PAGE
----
Noble Savage

The Powwow Trail

Part family reunion, cultural revival and dance competition, the Native American powwow rekindles the memory of traditional ways and is a resurgence of cultural pride.

 

A North American indian reservation is one of the last places that most people would think of as a tourist destination. Thanks Hollywood films likes Dances with Wolves, stereotypes of ‘noble savages’ are ensconced in the public imagination, yet the Rez is so still so obscure it is virtually off the tourist map. But, probably not for long as travellers look for fresh and meaningful experiences. First Peoples possess a deep spiritual heritage as well as some of the most sublime landscapes in North America. For the culturally intrepid in search of the authentic, nothing beats a local powwow on the Canadian prairies.

My off-the-beaten-path destination was Stand Off, a sprawling community on the Blood Indian reservation, approximately 200 km (120 miles) south of Calgary in southern Alberta. On the third weekend in July, the time of the ‘Moon of the Ripening Berries’, thousands of First Nations people travel here for the Kainai Indian Days [as well as the celebrations at Head-Smashed-In, the UNESCO World Heritage buffalo jump, on the neighbouring Peigan reservation]. Kainai is the Blackfoot name for the Blood tribe and means ‘Many Chiefs’. In the old days, when Plains Indians thought of heaven they described a place where buffalo roamed freely on endless plains of grass, blowing softly in the summer breeze under clear blue skies. That’s what southern Alberta looks like, without the buffalo, and has been home to the Blackfoot tribes since they can remember.

 

 

 

Retro buicks, or classic ‘Indian wagons’—the kind that the whole darn family can pile into—and dust-covered pickup trucks with gun racks dot the field. In the camp surrounding the powwow arena, dancers get dressed in powwow outfits in their teepees, tents and every model of caravan—modern nomads lifting bone breastplates and eagle battle staffs from suitcases. Half-dressed contestants wander between the rodeo, Indian hardball game and amusement park. A handsome warrior, with faint scars on his bare torso from a Sun Dance piercing, looks the real thing in his face paint, braided hair and buckskin. The prairie sun is scorching hot and children swing on a tire attached to a rope and plunge into the cool and muddy water of the Belly River.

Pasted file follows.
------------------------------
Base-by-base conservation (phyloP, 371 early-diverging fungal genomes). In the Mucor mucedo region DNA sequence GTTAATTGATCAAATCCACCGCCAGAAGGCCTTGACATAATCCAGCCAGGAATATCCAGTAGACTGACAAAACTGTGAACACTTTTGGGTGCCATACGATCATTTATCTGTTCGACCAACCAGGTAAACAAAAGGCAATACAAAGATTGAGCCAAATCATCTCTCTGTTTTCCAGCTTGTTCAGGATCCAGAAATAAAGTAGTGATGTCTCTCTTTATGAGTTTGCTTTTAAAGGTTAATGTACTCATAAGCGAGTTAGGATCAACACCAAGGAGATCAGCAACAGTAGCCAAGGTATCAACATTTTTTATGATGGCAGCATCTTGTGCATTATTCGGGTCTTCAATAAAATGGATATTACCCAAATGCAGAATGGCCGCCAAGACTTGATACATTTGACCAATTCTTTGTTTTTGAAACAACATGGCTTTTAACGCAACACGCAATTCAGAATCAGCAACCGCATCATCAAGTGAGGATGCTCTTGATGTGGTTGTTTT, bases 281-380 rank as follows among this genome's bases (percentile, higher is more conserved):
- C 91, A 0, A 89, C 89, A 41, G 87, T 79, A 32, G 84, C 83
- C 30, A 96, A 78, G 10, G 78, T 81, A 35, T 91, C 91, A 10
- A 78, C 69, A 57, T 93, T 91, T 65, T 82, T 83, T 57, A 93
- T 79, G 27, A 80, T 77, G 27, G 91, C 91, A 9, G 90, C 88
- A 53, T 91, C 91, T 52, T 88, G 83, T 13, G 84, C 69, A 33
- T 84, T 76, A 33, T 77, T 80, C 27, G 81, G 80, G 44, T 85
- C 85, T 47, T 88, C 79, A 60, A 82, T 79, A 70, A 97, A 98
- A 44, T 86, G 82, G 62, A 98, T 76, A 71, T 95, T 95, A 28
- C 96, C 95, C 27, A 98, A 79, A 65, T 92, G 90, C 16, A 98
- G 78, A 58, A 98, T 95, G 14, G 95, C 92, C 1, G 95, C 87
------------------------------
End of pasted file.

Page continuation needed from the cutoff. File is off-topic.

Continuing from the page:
The phrase pau wau once meant spiritual leader or medicine man to the Algonquin tribes, but Europeans who watched their sacred dance thought the term referred to the entire event. The tradition of dance and song has always been integral to Plains Indian culture both for spiritual ceremony and tribal celebrations. But while it is an ancient form and Indians have gathered for centuries to sing and dance, powwow only really developed over the last 50 years. In the late 1880s, when the great warrior nations of the Plains reluctantly surrendered to white authority—sacrificing the freedom of roaming the great plains for the poverty and idleness of reservation life— social gatherings and spiritual ceremonies became prohibited.

 

Southern Alberta was the last corner of the continent where Europeans penetrated Plains Indian territory and many full blood people still speak Blackfoot and practise their traditional ways. That is a bit miraculous considering that in 1885, the Indian Act of Canada outlawed the performance of their sacred ceremony, the Sun Dance, and even as late as 1921, the Department of Indian Affairs still sent circulars to Indian agents prohibiting dancing and drumming on Blackfoot reservations. Although intertribal contacts were revived and formerly prohibited gatherings began to take place after WW2, it wasn’t until 1951 that the ban prohibiting spiritual ceremonies was finally lifted. Even then, First Nations peoples needed a pass to leave the reserve. They didn’t get the full right to vote until 1960. During the past two decades, the popularity of powwows has steadily increased and is seen as a way to rekindle the memory of traditional ways and a resurgence of cultural pride.

 

 

AT THE OUTSKIRTS OF THE BLOOD RESERVATION, A HAND–painted sign welcomes visitors to Stand Off, home of the Blood Tribe. On the distant hills a teepee encampment is left over from a recent Sun Dance celebration and now the 2,500-member band is looking forward to their community powwow. The Kainai Indian Days is free of charge to visitors and, in addition to offering substantial prize money to winning dancers, the powwow hosts ensure that all participants receive money to pay for the cost of transportation and food. The entrance to the grounds feels like it is on the edge of civilisation, up a side road, out past the power lines. Tribal police take a cursory glance into vehicles and remind visitors that alcohol is forbidden.

 

 

It’s nearly one o’clock and things are running a little behind schedule. The carpeted dance floor is empty and from his wooden booth the announcer makes jokes about being on ‘Indian Time’ over the scratchy public address system. Drum groups line the perimeter of the dance floor with anywhere between four to twelve singer/drummers sitting around the huge hand-made hide drums holding big sticks. It all begins and ends with the beat of the drum—the heartbeat of Mother Earth.